SAN DIEGO – The Marine Corps’ latest requirements call for nine smaller amphibious ships per regiment to shuttle Marines and equipment between islands and shorelines, service officials said today.
The service has said for months that it needs 35 Landing Ship Mediums – previously known as the Light Amphibious Warship – for the type of operations it envisions in the Indo-Pacific region. The idea is that the three Marine Littoral Regiments operating in the Indo-Pacific would each have nine LSMs, while leaving room for eight ships that would inevitably get tied up in maintenance periods, according to a new Marine Corps video about requirements.
The Marine Corps came up with this requirement after modeling and simulations, deputy commandant for combat development and integration Lt. Gen. Karsten Heckl said Tuesday at the WEST 2023 conference, co-hosted by the U.S. Naval Institute and AFCEA.
“It doesn’t necessarily need to be a Marine Littoral Regiment,” he said. “So the square footage, the cargo – and that’s where we came up with the requirements – berthing, fuel, all of it,” Heckl said.
The requirements focused on tonnage, square footage for cargo and the need for Marines to move around the region on their own, without the benefit of long runways or ports and piers.
While the program has faced fits and starts over the last few years, Marine Corps officials say the requirements are solid and now it’s time to start building the ship.
“This is all done together. We agree on the requirements. Now we’re trying to move,” Assistant Commandant of the Marine Corps Gen. Eric Smith said during a keynote at the conference.
The ACMC dismissed criticism of the LSM program that argues the platform won’t be survivable, which has been a focal point of the program discourse between the Navy and Marine Corps, USNI News previously reported.
“We’re part of the fleet and if the fleet commander determines that this high-value package of the assets that we just talked about – all the great things: [Navy-Marine Corps Expeditionary Ship Interdiction System], Rogue [fires], [Ground/Air Task-Oriented Radars] – that they need to move from point A to point B, the fleet commander … the 3rd Fleet commander, will apply resources to get that package where it needs to go,” Smith said.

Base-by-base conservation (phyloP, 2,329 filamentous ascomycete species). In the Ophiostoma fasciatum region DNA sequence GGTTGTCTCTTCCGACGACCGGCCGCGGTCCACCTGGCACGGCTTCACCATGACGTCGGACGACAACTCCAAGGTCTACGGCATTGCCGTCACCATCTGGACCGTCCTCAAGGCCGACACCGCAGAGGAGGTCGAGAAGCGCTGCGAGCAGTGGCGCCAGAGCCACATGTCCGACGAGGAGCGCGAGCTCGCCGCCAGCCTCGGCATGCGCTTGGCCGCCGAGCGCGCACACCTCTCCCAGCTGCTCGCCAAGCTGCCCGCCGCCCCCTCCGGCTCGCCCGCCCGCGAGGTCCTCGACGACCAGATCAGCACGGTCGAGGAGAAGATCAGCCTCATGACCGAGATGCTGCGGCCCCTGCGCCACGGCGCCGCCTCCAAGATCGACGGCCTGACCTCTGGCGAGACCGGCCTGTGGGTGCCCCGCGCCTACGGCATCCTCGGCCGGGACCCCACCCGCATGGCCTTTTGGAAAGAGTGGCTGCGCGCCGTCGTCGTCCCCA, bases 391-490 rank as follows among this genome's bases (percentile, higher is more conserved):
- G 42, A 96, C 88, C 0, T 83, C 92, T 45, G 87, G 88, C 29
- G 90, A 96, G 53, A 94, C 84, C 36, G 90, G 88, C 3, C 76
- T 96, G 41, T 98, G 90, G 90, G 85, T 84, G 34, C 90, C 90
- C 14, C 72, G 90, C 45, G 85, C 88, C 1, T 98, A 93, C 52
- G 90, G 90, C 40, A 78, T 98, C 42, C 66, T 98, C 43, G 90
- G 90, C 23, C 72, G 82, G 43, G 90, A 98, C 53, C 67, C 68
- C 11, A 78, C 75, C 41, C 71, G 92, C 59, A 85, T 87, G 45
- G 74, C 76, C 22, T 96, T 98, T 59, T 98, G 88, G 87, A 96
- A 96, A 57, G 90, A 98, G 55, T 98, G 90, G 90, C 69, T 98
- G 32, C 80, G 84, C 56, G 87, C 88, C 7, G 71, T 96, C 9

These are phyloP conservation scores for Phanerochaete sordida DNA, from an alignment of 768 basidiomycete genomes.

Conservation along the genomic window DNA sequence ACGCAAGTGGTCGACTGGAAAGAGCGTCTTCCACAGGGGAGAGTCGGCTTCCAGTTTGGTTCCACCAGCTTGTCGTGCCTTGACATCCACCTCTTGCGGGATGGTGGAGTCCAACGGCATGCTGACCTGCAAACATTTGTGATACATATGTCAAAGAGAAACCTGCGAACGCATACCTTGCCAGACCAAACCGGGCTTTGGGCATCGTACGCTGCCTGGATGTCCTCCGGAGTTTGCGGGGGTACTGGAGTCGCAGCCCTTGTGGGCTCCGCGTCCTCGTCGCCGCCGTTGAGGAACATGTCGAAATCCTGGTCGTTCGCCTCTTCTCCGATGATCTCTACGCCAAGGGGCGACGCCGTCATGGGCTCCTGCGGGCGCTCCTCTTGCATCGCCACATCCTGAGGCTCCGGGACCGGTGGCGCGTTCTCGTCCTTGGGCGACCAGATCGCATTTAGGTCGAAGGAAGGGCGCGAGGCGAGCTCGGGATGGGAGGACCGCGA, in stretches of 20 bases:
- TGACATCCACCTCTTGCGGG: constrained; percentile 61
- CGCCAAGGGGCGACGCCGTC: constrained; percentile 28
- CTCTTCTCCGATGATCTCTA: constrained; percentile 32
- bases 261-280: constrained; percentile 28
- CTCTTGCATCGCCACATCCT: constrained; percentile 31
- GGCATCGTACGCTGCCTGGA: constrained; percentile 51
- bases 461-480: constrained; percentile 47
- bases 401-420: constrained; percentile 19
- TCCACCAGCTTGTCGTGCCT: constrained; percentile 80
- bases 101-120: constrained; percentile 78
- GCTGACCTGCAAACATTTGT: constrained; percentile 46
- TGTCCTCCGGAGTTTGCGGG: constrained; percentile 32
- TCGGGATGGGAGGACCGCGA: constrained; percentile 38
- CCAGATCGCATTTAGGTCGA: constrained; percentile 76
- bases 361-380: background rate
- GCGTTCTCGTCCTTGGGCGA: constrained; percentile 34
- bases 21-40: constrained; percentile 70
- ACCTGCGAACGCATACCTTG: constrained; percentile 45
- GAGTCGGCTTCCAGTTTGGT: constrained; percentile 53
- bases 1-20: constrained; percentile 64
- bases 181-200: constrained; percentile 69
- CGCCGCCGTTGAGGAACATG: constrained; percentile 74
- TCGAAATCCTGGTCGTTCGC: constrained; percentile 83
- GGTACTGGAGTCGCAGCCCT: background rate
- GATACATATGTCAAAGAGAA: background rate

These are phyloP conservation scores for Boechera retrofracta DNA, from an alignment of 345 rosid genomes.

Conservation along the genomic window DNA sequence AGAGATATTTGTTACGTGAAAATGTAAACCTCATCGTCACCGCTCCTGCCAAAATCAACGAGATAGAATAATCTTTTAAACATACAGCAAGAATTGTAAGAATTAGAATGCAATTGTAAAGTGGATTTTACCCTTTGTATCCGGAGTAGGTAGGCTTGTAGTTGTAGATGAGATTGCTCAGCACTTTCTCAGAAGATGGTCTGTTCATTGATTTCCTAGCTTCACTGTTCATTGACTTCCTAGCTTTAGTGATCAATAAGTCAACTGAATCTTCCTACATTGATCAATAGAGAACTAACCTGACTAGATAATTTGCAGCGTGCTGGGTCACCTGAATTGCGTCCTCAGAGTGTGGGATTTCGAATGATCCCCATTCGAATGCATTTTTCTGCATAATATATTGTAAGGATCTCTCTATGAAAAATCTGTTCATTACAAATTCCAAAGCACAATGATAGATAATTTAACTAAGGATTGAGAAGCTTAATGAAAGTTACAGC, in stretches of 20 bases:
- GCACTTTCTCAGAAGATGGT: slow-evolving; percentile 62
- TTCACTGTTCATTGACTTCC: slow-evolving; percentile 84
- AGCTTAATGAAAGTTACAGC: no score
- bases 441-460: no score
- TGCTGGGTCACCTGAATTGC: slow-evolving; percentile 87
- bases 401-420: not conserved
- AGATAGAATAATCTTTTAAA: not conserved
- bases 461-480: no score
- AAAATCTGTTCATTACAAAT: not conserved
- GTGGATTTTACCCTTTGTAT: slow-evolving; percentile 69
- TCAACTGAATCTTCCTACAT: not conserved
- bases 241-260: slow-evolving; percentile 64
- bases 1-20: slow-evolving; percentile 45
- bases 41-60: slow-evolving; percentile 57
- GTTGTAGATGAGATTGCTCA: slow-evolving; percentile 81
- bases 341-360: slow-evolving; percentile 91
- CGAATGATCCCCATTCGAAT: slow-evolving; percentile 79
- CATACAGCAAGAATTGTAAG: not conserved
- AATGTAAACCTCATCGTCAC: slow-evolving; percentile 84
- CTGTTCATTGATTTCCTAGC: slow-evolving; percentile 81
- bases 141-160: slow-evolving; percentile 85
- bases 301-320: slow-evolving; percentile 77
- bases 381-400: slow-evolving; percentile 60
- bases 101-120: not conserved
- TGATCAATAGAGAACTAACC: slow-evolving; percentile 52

The hope is to start producing the LSMs in the Fiscal Year 2025 to FY 2026 timeline, Smith said. The FY 2023 budget proposal delayed the buy for LAW from FY 2023 to FY 2025.
That delay occurred as the Navy and Marine Corps worked on the requirements for the ship and discussed affordability and survivability. The Marine Corps wants a less expensive ship that can move Marines around so they can set up expeditionary bases on islands and shorelines.
“It has to be affordable because you have to produce it in quantity because that is your organic mobility with limited days of warning, we move … key elements to strategic points, pre-determined points,” Smith said.
While the Marine Corps says it needs 35 LSMs, Chief of Naval Operations Adm. Mike Gilday’s navigation plan called for 18 LAWs, the previous name for the program. Asked about that difference, Heckl said he and deputy chief of naval operations for warfighting requirements and capabilities (OPNAV N9) Vice Adm. Scott Conn crafted requirement language that says the ultimate requirement is 35, but “the initial operational inventory will be 18.”
The LSM program is getting close to the end of the preliminary design review, Heckl told two reporters at the conference.
“You’re going to see a more definitive way forward I think here in the coming months with the timeline,” Heckl said.
In the meantime, the Marine Corps is leasing one stern landing vessel, with the option to lease two more, to test and experiment with the concept. That first vessel went into the water on Monday, Heckl said.
“They’ve put jacks on it – forward, aft. This is a one-of-a-kind ship,” he said.
“We’re on contract for up to 2 more. But these are the things we’re going to learn from and then we’ll iterate on.”
After a contentious budget cycle that began with the Navy and Marine Corps showcasing different priorities in the FY 2023 request, lawmakers in the FY 2023 National Defense Authorization Act provided the Marine Corps Commandant with a direct say in amphibious ship force structure and requirements. While the ships are key to the Marine Corps’ missions, the Navy purchases them out of its shipbuilding account.
“It clearly states from Congress that the role of the commandant of the Marine Corps in defining requirements. That’s a very positive thing. It doesn’t say anything negative about a personal relationship between the [chief of naval operations] and the commandant or the two services are bickering with each other,” Marine Corps Commandant Gen. David Berger said in December when asked about the legislation.